001; 2 = 0.55), TTSA (p < 0.001; 2 = 0.50), FSA (p = 0.005; 2 = 0.47) and HSA (p < 0.001; 2 = 0.59). Quartile 1 had a higher BM, TTSA and FSA, followed by quartile 2, 4 and 3, respectively. H, AS and HSA decreased from quartile 1 to quartile 4. The selleck products interaction between gender and the sports level was non-significant for all selected variables, but with a moderate-strong effect. Figure 3 presents the kinematic variations based on the sports level and the interaction between gender and the performance level. Gender had a significant but minimum effect on the SF (p = 0.003; 2 = 0.12). Remaining variables showed non-significant effects (i.e. SL; dv and; v). SF was higher in boys than girls in quartile 2 (p = 0.02) and quartile 4 (p = 0.04). The sports level did not have a significant effect on the SF and dv, but did so on the SL (p < 0.

001; 2 = 0.32) and v (p < 0.001; 2 = 0.64). Both SL and v decreased from quartile 1 to quartile 4. The interaction between gender and the sports level was non-significant for all kinematic variables and a moderate-strong effect was observed. Figure 3 Mean data comparison by sports level, and by sports level according to gender of kinematic selected variables. SF �C stroke frequency; SL �C stroke length; dv �C speed fluctuation; V �C swimming velocity. Solid lines represent ... Figure 4 presents the energetic variations based on the sports level and interaction between gender and the sports level. There was a non-significant gender effect on the p, SI and CV. The sports level did not have a significant effect on p, but did so on SI (p < 0.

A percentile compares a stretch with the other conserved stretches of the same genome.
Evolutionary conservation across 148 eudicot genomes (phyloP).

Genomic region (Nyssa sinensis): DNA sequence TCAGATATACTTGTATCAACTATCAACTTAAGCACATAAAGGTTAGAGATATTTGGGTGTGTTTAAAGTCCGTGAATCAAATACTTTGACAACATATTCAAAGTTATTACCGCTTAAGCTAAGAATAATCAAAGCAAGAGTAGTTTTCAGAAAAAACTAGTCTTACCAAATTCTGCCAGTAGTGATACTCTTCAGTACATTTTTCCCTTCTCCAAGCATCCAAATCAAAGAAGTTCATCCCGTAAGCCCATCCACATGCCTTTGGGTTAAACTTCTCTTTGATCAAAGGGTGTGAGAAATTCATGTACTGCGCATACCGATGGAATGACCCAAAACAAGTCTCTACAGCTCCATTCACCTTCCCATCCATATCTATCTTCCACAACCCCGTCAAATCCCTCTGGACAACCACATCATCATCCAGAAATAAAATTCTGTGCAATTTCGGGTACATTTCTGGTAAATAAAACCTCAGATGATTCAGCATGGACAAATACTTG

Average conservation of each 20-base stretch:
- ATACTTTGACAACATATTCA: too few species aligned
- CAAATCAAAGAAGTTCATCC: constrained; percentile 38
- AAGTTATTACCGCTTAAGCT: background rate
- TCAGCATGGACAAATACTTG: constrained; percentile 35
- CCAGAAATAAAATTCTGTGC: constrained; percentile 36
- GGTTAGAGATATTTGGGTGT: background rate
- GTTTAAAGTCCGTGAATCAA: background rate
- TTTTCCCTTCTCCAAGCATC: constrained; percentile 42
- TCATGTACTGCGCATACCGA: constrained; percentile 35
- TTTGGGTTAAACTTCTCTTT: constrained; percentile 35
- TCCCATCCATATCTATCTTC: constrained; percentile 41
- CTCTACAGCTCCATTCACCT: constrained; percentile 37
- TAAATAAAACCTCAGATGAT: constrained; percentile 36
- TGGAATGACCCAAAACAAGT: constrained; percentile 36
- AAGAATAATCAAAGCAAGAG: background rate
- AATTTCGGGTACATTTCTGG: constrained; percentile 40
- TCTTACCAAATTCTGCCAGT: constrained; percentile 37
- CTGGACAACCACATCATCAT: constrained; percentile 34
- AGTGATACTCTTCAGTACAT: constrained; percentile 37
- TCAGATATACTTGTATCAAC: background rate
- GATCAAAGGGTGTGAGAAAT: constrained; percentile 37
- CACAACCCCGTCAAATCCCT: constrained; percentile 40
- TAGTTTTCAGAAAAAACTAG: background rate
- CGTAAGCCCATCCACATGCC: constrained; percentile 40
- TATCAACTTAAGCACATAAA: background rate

001; 2 = 0.55) and CV (p < 0.001; 2 = 0.46). Stroke index and CV were higher in quartile 1, and decreased up to quartile 4. The interaction between gender and the sports level was non-significant for p, SI and CV. Figure 4 Mean data comparison by sports level, and by sports level according to gender of energetic selected variables. ��p �C propulsive efficiency; SI �C stroke index; CV �C critical velocity. Solid lines represent p �� 0.05 ... Discussion The aim of this study was to analyze the gender and sports level effects on young swimmers�� anthropometrics, kinematics and energetics. Overall the data showed neither a gender effect nor gender versus sports level interaction. However, a sports level effect was reported. Present data shows that there is no gender gap comparing swimmers with the same sports level.